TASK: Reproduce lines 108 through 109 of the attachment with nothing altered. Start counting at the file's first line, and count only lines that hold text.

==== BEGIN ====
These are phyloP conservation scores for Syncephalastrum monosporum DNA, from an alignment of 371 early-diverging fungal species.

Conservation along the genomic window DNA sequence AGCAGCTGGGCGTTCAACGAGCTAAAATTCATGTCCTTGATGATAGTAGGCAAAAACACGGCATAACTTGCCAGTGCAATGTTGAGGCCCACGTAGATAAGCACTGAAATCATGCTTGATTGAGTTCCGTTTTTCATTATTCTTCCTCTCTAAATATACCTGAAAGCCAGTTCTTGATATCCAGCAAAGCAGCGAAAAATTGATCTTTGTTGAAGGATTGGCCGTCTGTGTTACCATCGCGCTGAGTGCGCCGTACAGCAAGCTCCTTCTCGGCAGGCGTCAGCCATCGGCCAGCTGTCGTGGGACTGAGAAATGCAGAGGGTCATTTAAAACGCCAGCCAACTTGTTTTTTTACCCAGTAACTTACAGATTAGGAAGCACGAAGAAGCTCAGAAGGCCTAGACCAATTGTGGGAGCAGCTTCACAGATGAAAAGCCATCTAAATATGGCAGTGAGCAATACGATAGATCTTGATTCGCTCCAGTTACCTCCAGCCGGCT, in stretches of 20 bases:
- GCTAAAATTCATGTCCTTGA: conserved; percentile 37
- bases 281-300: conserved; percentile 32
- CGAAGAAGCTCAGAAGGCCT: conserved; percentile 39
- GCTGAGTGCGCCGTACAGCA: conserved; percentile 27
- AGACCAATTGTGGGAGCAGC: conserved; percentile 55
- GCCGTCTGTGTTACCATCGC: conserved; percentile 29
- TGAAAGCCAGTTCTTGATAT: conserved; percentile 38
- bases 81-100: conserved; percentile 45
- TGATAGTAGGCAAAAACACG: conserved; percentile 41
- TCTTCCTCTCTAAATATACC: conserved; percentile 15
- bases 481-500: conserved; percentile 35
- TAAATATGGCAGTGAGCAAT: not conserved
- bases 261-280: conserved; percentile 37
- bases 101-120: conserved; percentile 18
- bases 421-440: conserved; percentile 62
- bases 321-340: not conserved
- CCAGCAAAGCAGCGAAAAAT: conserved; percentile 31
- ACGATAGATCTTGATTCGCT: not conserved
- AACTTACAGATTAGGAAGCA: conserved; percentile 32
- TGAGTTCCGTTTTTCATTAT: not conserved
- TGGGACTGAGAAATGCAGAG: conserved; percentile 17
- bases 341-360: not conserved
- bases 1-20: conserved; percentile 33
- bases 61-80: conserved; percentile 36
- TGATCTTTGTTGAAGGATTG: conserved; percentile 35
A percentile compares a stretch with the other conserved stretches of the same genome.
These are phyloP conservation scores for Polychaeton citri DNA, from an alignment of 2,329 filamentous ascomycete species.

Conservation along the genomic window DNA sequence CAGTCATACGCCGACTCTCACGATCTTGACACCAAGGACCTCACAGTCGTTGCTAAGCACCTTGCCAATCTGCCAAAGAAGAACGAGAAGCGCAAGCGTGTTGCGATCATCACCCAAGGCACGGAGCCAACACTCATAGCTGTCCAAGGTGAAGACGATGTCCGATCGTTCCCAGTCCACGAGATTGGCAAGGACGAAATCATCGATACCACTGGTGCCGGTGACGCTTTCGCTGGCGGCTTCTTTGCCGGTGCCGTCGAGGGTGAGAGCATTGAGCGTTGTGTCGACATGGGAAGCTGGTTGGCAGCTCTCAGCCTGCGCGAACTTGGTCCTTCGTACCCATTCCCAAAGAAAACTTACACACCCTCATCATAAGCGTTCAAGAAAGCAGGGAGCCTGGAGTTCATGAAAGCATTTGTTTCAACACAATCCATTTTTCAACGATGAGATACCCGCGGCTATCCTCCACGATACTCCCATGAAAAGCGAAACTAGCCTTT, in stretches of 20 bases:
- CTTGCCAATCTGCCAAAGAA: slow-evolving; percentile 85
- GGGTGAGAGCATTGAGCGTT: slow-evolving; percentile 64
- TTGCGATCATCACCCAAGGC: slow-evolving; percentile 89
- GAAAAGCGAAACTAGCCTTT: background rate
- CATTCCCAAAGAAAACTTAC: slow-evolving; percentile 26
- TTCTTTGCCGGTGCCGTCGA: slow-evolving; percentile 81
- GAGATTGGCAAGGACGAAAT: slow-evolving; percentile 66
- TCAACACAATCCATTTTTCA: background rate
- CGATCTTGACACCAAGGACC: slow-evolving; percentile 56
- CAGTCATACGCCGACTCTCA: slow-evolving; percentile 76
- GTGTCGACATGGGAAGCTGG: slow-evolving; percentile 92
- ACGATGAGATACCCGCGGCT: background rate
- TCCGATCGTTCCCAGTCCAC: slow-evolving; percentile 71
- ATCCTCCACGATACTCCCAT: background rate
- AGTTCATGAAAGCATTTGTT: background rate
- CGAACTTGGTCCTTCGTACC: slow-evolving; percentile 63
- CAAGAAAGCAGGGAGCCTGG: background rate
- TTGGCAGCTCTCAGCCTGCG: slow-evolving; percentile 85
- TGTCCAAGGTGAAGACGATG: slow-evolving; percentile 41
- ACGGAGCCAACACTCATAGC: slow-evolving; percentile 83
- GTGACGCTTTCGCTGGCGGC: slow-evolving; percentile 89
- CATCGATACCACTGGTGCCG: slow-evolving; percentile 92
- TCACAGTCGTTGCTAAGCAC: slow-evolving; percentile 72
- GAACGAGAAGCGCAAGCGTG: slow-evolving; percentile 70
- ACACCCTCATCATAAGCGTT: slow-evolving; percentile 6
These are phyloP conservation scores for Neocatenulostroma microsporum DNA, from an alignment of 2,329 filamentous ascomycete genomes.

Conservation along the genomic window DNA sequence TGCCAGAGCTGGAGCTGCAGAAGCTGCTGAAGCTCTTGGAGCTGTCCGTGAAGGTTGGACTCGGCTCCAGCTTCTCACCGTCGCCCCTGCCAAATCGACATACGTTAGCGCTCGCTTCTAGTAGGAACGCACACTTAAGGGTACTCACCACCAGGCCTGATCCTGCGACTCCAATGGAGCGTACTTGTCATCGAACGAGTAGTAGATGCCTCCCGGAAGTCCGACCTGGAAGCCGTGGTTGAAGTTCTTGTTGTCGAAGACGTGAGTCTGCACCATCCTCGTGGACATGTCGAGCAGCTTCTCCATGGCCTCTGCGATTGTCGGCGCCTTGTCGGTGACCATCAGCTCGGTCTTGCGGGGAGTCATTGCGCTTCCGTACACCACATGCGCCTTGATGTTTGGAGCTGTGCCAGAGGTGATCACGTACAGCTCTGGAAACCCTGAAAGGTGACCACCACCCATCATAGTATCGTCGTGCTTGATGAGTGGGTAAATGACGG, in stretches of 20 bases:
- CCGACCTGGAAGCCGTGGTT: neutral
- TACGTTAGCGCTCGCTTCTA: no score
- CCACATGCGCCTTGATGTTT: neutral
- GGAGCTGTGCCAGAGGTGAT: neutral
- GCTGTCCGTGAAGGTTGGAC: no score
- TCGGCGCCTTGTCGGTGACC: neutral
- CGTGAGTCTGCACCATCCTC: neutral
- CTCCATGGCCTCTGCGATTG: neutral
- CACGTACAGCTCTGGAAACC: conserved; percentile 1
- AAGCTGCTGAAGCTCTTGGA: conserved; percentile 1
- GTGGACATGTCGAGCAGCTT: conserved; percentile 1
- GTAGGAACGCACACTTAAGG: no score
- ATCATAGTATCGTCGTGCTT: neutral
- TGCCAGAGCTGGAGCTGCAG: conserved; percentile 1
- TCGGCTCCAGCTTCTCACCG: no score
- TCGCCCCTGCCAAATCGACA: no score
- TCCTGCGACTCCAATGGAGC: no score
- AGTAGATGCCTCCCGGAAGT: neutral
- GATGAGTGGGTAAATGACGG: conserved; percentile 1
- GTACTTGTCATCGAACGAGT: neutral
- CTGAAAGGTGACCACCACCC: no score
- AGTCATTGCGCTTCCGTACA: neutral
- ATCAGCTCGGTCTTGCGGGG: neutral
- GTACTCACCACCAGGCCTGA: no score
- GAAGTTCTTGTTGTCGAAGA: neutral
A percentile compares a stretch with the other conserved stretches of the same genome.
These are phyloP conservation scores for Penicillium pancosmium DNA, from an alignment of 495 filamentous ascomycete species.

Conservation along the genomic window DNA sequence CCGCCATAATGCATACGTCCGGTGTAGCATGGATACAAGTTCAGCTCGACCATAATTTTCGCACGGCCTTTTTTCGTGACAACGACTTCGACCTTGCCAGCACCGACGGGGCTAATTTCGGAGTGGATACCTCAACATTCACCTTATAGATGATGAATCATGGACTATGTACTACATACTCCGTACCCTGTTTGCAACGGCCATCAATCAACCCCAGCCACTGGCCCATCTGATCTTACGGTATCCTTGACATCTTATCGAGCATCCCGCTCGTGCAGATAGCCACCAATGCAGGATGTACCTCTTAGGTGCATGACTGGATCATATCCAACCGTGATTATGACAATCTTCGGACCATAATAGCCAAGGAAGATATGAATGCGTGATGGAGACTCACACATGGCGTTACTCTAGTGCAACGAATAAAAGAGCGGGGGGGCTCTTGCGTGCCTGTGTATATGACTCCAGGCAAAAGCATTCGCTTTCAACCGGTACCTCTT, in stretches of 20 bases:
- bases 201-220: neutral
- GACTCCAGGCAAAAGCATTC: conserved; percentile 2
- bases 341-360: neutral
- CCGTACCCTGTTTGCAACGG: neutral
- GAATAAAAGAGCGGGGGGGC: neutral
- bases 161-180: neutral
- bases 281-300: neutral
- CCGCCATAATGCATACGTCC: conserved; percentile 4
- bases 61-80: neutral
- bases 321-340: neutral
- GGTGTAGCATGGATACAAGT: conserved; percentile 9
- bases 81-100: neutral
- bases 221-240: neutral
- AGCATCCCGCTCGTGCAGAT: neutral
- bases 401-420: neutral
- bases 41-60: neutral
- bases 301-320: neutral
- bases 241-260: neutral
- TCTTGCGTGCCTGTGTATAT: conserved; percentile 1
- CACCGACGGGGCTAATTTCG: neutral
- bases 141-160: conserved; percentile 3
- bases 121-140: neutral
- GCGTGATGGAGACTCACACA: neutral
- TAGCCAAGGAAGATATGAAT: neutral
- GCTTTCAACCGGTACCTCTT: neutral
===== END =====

- GCGTGATGGAGACTCACACA: neutral
- TAGCCAAGGAAGATATGAAT: neutral